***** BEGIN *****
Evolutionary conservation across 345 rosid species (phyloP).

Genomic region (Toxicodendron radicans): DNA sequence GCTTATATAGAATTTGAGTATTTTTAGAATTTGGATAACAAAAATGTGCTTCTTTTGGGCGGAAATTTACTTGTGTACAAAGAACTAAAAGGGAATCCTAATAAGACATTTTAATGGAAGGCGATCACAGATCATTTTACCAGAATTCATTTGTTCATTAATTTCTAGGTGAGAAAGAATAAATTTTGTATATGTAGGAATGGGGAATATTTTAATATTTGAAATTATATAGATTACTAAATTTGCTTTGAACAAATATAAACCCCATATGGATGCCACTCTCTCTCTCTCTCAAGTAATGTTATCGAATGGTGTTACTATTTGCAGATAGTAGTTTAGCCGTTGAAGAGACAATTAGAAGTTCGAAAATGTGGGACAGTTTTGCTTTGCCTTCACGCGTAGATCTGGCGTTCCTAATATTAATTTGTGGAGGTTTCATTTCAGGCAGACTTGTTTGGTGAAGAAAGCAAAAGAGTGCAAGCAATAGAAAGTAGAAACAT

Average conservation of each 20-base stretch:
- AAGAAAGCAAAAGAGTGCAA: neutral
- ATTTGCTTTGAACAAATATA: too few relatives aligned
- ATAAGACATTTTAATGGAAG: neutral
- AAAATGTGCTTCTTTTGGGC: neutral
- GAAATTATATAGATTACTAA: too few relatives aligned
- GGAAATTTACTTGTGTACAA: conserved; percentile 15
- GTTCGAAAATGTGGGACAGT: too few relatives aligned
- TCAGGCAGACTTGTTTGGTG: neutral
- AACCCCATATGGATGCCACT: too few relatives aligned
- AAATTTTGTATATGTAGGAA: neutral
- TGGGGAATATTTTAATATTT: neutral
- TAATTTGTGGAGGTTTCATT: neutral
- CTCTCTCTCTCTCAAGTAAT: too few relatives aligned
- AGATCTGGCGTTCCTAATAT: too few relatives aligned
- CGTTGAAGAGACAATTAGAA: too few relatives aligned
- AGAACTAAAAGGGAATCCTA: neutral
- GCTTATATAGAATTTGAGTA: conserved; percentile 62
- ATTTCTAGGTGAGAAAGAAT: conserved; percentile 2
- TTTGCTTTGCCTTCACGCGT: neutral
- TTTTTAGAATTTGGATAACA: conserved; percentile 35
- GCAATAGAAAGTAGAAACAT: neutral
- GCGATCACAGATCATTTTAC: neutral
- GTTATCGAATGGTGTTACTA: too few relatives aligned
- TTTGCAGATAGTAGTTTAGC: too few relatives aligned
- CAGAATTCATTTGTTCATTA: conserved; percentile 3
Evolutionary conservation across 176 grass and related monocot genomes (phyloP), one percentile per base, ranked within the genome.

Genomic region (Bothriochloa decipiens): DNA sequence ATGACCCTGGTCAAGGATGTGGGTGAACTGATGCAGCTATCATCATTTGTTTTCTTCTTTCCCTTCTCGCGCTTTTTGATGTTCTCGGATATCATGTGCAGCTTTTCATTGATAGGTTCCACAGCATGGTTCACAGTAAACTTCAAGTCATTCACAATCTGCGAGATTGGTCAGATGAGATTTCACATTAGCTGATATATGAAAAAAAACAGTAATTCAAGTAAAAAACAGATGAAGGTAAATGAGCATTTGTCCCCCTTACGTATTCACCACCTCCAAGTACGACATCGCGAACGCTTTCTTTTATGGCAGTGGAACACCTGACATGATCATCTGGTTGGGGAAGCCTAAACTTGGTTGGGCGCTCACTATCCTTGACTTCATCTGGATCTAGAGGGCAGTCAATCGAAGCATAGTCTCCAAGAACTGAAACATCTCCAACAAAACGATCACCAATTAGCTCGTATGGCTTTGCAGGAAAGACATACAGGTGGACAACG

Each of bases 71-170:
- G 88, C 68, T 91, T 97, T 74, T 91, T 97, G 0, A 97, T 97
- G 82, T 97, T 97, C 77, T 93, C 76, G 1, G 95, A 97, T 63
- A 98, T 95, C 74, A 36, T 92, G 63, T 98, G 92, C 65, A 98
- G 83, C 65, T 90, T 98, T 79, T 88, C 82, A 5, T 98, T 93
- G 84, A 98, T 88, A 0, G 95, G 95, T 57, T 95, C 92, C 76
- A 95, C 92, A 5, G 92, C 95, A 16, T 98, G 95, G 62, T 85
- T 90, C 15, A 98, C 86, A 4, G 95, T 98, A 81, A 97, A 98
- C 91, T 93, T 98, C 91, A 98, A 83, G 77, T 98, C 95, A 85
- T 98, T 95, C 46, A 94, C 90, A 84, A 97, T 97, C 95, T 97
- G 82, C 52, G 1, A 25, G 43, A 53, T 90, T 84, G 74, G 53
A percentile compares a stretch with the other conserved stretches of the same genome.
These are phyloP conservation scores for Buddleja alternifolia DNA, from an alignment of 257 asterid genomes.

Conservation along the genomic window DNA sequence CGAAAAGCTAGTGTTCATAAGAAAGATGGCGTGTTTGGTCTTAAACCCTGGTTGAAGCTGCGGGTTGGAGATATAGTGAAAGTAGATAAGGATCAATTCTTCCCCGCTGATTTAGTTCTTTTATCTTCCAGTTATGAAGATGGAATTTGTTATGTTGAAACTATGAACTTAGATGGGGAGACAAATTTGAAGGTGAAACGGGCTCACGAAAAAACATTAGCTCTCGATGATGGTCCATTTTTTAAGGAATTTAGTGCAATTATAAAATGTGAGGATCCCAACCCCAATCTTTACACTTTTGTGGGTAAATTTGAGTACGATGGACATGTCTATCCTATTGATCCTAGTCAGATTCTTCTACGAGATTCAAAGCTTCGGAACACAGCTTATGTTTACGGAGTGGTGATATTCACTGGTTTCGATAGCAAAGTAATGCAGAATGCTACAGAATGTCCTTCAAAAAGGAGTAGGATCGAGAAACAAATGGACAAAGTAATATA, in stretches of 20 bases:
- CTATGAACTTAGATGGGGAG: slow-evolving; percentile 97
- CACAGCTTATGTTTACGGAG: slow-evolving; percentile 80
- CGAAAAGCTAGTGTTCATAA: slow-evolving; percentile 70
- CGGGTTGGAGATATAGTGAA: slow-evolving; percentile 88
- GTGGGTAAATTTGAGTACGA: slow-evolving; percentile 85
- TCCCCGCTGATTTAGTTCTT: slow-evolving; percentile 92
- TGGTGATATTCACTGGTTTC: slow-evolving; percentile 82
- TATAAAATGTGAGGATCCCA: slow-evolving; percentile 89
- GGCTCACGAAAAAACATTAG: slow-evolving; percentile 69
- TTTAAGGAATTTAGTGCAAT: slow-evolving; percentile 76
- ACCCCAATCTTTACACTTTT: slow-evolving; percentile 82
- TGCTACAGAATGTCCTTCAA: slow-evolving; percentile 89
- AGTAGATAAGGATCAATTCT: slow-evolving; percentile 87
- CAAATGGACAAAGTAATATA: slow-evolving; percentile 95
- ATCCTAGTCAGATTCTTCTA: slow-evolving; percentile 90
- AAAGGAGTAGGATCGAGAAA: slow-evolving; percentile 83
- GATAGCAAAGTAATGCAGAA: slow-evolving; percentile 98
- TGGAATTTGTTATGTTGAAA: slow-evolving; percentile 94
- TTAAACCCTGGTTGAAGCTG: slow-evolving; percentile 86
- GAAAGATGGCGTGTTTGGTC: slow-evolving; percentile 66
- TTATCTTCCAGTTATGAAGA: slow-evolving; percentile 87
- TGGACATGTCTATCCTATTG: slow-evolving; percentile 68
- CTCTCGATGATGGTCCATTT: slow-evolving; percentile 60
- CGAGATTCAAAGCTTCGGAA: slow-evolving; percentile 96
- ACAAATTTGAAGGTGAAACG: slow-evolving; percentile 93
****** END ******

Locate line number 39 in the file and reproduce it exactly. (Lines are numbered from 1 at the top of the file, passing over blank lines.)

- C 91, T 93, T 98, C 91, A 98, A 83, G 77, T 98, C 95, A 85